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This article from Seth Stephens-Davidowitz describes a paper (here) that examines who are the people in the top 0.1% of earners in the US, making at least $1.58 million per year. It  was interesting to me in that many of those people were not high-status jobs, but rather owning unsexy businesses such as a car dealership or a beverage distribution operation. Obviously, this has implications for how we structure society, but it could also be a good thing to keep in mind for those interested in earning to give- owning a plumbing company might be a better route for some than trying to make it big on wall street.

An interesting thought, but I think this overlooks the fact that wealth is heavy tailed. So it is (probably) higher EV to have someone with a 10% shot at their tech startup getting huge than one person with a 100% chance of running a succesful plumbing company.

National Year of Service for Free College as an EA Idea

This is mostly anecdotal and n of 1; interested to hear the community's thoughts. 

  1. During high school, I went on mission trips through my church. One I credit with starting me thinking about EA type trade offs and values- we went to Guatemala, and spent the first week working with La Casa del Alfarero working with the absolute poorest of the poor, people living and working inside of the Guatemala City garbage dump. This organization did real research into what interventions they could do to most help these people, and we did things like build stoves with chimneys so that they wouldn't inhale plastic fumes in their house and gave kids free healthy meals if they came to school. They also explicitly taught us that they took time out of their more effective work to babysit us rich white kids because some of us would be moved to donate and that would pay off in the end, and that what they really needed was more funding to hire local poor people who were better at these tasks anyways and then we would be helping someone with a job, too. The next week we spent with a missionary named Bob who lived in a beautiful villa overlooking a rainforest canyon and had really good food and people come play classical Spanish guitar and we also occasionally went to an orphanage and sang some songs and took lots of pictures.  The contrast was so stark that it affected all of us, and we did not return to Bob's in future years.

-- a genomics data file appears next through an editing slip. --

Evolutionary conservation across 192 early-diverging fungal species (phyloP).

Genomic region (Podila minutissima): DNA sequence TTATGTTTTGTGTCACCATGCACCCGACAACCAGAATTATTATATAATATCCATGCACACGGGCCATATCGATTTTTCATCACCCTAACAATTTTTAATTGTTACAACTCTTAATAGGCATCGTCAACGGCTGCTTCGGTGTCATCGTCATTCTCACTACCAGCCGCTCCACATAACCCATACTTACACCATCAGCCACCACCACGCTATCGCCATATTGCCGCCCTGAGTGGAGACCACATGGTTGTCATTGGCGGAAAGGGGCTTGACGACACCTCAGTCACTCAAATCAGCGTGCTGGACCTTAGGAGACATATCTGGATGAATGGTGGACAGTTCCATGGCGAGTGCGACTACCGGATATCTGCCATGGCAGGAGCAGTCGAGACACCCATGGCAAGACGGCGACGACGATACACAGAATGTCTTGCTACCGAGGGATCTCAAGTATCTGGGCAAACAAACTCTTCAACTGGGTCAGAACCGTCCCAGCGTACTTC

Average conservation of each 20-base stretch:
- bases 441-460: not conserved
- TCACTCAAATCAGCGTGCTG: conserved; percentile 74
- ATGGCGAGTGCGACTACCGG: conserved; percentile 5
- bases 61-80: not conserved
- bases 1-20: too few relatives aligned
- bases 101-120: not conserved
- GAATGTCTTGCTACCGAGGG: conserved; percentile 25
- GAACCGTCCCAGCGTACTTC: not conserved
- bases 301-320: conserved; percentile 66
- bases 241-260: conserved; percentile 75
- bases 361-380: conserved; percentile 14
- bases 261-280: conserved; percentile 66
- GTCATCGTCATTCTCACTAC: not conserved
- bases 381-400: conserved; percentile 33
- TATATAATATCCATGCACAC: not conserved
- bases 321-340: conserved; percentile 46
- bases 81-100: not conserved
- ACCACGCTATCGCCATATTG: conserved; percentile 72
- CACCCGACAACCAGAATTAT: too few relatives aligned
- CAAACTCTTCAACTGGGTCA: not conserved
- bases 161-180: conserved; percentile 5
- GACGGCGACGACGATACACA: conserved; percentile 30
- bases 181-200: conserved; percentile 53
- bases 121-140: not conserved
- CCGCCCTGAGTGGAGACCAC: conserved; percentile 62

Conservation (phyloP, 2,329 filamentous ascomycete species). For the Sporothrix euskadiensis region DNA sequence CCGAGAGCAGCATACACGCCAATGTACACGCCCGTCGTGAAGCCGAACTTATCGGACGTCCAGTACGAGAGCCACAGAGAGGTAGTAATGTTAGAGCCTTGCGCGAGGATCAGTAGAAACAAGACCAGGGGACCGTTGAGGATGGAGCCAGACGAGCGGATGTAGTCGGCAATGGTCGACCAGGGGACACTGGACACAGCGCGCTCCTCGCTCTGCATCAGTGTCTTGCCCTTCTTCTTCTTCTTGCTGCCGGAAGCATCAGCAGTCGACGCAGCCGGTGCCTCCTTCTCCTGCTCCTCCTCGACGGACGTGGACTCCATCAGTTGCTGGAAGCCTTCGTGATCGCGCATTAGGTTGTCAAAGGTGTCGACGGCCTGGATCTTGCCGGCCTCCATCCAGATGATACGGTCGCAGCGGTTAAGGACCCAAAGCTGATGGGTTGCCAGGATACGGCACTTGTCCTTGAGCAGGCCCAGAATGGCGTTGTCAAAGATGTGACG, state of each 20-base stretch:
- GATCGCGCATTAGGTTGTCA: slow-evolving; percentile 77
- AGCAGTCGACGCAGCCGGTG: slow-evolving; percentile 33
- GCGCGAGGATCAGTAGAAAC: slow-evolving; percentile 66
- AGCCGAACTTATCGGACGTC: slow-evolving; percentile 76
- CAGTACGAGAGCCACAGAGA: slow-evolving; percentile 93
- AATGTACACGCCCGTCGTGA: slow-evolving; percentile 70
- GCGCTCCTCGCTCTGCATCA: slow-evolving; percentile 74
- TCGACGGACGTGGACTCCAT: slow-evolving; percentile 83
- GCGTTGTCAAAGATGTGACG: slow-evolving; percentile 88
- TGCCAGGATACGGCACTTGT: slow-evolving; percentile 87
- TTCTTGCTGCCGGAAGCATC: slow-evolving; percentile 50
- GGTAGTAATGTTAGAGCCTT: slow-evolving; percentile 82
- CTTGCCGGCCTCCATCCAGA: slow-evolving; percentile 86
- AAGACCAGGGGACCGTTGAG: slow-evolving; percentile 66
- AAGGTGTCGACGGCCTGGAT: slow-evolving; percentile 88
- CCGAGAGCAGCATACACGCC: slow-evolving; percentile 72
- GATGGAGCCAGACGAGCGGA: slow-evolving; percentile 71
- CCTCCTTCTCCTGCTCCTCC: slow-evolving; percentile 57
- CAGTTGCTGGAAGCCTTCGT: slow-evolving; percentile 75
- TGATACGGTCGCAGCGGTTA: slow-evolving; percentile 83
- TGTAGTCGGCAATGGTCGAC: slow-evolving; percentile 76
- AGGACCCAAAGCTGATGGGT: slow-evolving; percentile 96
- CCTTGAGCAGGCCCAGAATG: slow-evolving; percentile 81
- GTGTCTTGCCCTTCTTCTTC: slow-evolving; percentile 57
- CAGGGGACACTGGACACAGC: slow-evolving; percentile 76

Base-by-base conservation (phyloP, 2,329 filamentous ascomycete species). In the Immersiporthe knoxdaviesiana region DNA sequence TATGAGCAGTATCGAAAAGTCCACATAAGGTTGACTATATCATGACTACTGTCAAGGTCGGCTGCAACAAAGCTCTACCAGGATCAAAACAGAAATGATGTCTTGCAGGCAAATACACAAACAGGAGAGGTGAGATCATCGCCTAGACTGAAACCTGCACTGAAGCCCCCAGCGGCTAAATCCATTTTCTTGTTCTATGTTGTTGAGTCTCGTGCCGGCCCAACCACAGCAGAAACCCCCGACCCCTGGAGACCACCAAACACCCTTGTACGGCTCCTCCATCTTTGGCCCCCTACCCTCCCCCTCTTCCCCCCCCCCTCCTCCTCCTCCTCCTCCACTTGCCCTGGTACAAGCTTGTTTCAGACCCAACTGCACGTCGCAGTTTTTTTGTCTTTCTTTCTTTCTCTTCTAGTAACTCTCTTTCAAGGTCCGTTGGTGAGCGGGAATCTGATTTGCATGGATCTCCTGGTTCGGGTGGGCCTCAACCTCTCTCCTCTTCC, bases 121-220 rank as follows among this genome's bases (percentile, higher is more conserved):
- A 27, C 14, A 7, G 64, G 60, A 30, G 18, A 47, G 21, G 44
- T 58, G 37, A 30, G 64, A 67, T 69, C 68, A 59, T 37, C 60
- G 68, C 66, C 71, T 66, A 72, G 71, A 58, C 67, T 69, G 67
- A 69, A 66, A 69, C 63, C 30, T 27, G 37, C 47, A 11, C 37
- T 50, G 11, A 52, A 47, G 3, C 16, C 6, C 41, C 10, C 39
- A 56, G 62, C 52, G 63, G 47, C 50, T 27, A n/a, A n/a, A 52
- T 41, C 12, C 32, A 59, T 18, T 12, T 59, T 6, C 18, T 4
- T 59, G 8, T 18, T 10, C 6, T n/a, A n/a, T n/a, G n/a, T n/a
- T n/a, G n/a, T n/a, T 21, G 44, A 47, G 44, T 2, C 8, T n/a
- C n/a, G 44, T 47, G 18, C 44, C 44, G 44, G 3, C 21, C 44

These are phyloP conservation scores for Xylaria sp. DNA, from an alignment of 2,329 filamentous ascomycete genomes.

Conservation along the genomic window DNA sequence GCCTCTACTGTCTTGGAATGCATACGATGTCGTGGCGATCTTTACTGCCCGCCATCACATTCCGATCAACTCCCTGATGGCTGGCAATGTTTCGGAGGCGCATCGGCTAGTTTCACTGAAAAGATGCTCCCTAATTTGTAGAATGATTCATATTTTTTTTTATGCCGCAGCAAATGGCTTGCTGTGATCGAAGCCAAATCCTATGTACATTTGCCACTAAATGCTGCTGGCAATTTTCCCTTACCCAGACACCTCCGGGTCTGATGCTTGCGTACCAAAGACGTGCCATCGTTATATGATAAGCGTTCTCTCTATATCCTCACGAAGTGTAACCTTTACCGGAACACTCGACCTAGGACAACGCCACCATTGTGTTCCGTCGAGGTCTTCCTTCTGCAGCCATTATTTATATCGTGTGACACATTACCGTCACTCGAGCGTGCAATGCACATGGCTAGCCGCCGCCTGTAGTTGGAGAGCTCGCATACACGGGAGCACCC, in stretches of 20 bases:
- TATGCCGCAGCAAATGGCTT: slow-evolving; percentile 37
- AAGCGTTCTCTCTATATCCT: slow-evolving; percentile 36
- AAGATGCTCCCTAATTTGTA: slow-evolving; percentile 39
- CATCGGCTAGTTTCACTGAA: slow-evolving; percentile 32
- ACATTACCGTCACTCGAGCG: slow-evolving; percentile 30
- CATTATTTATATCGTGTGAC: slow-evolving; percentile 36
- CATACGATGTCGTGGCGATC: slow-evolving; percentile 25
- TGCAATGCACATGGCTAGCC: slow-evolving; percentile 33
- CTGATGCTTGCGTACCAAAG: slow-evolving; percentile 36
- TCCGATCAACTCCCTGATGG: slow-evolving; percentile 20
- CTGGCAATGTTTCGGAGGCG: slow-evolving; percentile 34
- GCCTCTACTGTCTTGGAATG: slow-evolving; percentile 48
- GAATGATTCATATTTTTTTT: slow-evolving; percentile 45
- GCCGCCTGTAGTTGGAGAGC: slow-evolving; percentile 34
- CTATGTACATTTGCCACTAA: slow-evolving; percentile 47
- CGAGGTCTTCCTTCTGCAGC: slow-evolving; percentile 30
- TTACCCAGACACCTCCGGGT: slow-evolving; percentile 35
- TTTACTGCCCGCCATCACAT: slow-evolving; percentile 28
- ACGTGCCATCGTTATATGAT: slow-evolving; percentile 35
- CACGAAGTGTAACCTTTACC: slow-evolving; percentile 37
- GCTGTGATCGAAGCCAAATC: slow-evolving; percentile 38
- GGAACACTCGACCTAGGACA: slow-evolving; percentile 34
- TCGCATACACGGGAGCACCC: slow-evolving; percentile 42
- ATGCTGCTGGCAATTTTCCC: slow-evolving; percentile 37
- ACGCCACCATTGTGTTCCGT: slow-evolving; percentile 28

2. Currently, I am about to graduate from my undergrad degree and will enter graduate school for my MPH in Epidemiology in the fall. I am on the GI bill, and the VA is also paying for my grad school. This funding of my college means a) I can plan to work in a lower paying but more effective field like public health because I don't have to worry about college debt and b) I have been able to take exactly the research positions and jobs that I want to help build career capital and test out certain jobs because I don't need the money .
  3. What are the community's thoughts on ideas for free college contingent on a national year of service? I have heard it floated by politicians every now and then, and think it might actually be a really good policy from an EA perspective if it gets people exposed to the world of the global poor and also allows them to pursue higher education without worrying about loans. Recency bias towards their service experience and the tendency towards idealism in young people make me think that a relatively large number of young Americans could go on to study and work in altruistic careers, which is generally good, and some percentage of them would probably be influenced by EA ideas, which is even better. Another point in favor of NYoS plans is that they are potentially more politically feasible than just free college due to people's aversions to "handouts"

Point (1) was a well-told story! Very interesting to read.

This kind of idea seems like it could be net-positive, but any major national policy change with no strong advocates (there are others who want this, but I haven't seen any show up in the news for years) isn't likely to be the kind of project an EA-aligned organization could pursue; our community is too tiny to even register as an "interest group".

...if it gets people exposed to the world of the global poor...

I've always seen advocates for other forms of this plan discuss service within one's country. If this is taxpayer-funded, it seems really unlikely that many (if any) people would be allowed to serve abroad. Even if this were permitted, it would be a much more expensive option than serving in one's own city, and I can't picture many people choosing it.